Wednesday, July 06, 2011

Frank You Did Me So Wrong

O Ya
9 East Street
Boston, MA 02111
(617) 654-9900
Chef Tim Cushman
Dinner only Tuesday through Saturday

I adored Frank Bruni's sarcasm and writing style as much as I admired his taste in food-- until now. Whatever points he gained by recommending 15 East (one of my must-eat places whenever I am in New York), he lost it all with his crazy recommendation of O Ya. This place could only be described as the evil spawn of Nobu and Morimoto.

The three Asian sushi chefs behind the counter are trying to remain motivated among diners who would prefer to eat a deep fried spicy tuna hand roll with tempura flakes coated in truffle oil mayonnaise, as opposed to an actual fresh piece of fish. I saw a couple of regulars steal the tiny wooden spoons that Japanese restaurant provide for dishes like chawan mushi-- seriously people, go to a freakin kitchen store and BUY SOME!! In any event, I digress. My only point is when the dining audience is stupid, I guess one should not be surprised at the scariness coming out of the kitchen.

There is so much overmanipulation of every dish that any original flavor that any of the seafood might have had is extinguished to oblivion, leaving behind ill-conceived sauces and combinations that are too hideous to imagine. There is not enough toothpaste or Pepto in the world for me to be able to forget this meal quickly.

Especially since the sushi counter is a prominent (albeit mostly ignored by diners) part of the restaurant, I was flabbergasted to see my hamachi with julienned apples and jalapeno sauce (yes, it tasted exactly as good as good as it sounds-- shudder-- but it gets better) sit on the counter after the sushi chef had prepared it, have a server whisk it away, in the opposite direction from me into the HOT kitchen, and then I waited. And waited. And waited. And watched my server walk around the dining room (he wasn't slacking; he was quite busy), then go back to the kitchen, pick up my raw fish, which has been sitting in the warm kitchen this whole time, in all of its sauced glory, for a solid five minutes before it was returned to me, sitting at the counter. What kind of idiocy is that?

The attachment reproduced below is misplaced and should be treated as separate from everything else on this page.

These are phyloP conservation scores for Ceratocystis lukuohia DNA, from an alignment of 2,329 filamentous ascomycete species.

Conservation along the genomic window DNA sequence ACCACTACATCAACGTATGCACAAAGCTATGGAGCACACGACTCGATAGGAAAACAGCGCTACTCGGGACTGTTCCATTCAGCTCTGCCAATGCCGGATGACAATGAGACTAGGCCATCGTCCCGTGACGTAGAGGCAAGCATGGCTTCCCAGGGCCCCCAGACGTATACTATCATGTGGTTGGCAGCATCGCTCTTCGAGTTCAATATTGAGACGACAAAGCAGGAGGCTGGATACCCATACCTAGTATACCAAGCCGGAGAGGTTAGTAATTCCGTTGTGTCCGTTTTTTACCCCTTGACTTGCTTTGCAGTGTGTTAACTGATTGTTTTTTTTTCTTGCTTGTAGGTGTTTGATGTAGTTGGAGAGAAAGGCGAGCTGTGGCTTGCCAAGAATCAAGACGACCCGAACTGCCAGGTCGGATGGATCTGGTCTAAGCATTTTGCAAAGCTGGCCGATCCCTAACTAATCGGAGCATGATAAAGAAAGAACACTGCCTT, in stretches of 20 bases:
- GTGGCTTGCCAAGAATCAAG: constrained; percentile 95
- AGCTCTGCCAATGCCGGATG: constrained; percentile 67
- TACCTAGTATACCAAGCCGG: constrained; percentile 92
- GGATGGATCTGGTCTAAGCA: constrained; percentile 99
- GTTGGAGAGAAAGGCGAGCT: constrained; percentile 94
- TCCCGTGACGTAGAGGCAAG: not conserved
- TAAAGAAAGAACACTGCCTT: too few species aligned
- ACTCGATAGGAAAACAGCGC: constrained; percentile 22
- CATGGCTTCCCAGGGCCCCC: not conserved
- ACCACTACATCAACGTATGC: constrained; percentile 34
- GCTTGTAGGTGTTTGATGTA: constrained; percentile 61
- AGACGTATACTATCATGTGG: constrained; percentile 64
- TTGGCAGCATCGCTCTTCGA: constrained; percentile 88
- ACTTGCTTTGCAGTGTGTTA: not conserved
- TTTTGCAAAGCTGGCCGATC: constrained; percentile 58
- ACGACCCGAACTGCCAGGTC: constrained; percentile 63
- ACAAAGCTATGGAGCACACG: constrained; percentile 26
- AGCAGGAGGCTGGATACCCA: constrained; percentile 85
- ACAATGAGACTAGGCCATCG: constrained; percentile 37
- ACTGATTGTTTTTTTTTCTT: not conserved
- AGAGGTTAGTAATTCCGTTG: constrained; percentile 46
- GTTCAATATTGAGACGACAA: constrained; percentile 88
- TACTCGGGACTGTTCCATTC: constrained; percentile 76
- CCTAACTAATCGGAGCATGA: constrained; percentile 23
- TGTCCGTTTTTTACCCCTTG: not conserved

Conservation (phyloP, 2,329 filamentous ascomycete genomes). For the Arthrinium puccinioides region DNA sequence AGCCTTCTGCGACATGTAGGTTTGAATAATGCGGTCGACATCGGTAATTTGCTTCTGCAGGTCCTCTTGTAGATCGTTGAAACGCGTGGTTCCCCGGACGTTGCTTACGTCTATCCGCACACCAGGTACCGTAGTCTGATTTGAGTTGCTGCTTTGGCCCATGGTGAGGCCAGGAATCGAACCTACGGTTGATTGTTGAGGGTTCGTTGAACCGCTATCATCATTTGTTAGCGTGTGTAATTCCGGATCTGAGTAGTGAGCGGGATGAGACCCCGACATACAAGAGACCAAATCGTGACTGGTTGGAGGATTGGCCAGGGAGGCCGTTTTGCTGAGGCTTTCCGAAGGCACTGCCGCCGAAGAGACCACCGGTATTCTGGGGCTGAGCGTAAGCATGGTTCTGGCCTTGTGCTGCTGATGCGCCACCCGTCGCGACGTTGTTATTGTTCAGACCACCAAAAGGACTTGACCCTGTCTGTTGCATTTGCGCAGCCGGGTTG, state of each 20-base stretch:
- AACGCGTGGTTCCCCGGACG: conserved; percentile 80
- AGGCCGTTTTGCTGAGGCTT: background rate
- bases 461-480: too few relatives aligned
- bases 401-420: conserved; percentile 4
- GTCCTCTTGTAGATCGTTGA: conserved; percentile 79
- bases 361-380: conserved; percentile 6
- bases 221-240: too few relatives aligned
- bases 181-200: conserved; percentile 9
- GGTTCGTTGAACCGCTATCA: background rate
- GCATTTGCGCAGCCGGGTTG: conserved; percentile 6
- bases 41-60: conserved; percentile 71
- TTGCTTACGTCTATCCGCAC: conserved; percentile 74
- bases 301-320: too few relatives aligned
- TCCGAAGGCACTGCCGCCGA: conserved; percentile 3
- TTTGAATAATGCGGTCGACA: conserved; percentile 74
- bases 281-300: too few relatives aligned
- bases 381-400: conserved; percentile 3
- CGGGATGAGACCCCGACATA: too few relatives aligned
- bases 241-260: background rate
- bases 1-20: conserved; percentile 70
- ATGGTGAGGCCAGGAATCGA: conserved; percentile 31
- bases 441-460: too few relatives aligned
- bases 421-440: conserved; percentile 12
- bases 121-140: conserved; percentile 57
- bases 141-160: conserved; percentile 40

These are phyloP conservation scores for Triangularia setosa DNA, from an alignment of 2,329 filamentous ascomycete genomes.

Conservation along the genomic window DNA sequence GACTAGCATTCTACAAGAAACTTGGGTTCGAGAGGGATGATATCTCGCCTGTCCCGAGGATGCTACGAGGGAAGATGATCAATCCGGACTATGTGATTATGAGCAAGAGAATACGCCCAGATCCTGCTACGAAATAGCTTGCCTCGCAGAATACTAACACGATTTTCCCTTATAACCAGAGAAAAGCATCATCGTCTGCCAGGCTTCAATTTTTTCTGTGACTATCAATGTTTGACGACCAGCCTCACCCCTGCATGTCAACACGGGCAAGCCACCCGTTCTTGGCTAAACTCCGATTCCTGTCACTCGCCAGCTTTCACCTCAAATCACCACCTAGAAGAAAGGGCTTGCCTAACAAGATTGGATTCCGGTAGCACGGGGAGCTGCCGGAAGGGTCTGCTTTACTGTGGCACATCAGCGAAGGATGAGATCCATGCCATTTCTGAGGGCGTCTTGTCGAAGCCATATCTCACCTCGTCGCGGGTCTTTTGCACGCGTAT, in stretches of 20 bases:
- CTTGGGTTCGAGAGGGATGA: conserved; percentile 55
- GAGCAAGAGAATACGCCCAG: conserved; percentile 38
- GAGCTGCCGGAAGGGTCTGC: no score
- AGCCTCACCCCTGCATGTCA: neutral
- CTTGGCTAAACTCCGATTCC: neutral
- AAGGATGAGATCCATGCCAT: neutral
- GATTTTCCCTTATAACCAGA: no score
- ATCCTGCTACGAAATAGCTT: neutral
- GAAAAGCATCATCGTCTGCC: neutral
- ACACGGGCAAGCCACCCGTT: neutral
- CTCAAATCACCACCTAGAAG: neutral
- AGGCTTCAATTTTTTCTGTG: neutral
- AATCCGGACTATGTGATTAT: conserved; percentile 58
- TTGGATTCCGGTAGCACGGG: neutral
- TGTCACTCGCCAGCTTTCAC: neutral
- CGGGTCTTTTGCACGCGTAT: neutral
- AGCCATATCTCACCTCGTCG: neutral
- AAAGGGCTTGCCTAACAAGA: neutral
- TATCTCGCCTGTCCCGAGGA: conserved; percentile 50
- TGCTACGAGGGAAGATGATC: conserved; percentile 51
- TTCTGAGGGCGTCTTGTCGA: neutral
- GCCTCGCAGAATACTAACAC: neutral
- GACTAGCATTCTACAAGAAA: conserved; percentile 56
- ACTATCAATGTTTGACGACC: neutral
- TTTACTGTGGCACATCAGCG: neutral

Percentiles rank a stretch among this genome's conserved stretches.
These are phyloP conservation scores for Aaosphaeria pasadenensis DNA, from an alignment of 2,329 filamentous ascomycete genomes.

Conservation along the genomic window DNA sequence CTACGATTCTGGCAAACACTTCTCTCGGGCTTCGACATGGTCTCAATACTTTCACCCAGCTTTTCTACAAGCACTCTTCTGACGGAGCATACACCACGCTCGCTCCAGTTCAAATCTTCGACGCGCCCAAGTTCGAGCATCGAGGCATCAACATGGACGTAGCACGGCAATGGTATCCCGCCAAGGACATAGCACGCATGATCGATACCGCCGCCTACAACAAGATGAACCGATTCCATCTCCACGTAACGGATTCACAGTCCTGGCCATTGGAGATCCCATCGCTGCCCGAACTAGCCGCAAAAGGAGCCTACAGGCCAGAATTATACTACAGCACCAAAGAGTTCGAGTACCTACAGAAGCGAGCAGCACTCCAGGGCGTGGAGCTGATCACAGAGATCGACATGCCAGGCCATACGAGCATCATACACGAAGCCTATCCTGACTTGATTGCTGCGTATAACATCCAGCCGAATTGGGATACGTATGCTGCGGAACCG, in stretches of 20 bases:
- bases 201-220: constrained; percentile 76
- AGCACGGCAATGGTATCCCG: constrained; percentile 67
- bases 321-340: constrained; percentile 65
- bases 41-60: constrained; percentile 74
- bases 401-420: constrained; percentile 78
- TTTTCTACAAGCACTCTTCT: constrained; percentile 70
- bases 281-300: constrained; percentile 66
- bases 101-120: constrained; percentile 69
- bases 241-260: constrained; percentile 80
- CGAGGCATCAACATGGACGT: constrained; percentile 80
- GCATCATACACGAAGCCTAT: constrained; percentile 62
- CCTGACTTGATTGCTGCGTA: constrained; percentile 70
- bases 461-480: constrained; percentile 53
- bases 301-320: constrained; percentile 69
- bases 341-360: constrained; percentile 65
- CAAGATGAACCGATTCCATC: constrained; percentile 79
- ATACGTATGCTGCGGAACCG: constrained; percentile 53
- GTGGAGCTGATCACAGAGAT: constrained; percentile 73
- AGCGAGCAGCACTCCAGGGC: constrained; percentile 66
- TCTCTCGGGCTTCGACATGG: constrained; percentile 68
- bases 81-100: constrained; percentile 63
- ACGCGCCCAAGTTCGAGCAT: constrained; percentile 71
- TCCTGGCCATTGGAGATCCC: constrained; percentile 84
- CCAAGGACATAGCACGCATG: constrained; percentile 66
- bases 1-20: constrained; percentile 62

Even knowing that it is not the server's fault and that it is likely some management policy, I could not help but yell at him for how the restaurant was treating that poor fish. If there was a remote possibility of that original preparation tasting good, it was killed by the extra time sitting on the plate in the warm kitchen until the dish came back out and was presented to me at the counter, sitting six inches away from the chef who prepared it.

But even the rest of the fish that did not necessarily take a journey around the restaurant before being served were mostly mealy and awful, not to mention hideously overseasoned with things like spicy banana pepper mousse, something they call osetra caviar but tasted like oversalted paddlefish roe way past its prime, ceviche vinaigrette, cumin aioli, and sake sea urchin jus.

I had ordered the grand omakase and had to stop the bleeding two-thirds of the way into the meal. It was too painful. No ingredient or cook should be made to suffer like that. At least I could do something about it and walk out.

2 comments:

Munir said...

Among the sturgeon species it is the beluga sturgeon that produces the beluga caviar and the Russian sturgeon that produces the osetra caviar. Again, the stellate sturgeon produces the sevruga caviar. All these are varieties of fine caviar. The American paddlefish caviar- roe of a special fresh water sturgeon comes in many shades and ranges from pale grey to dark steel and has a smooth and silky texture and rich, complex flavor.

Jess said...

Just wanted to say that I'm a huge fan of your site- your writing is at a level that I someday hope to rise to! Keep it up!

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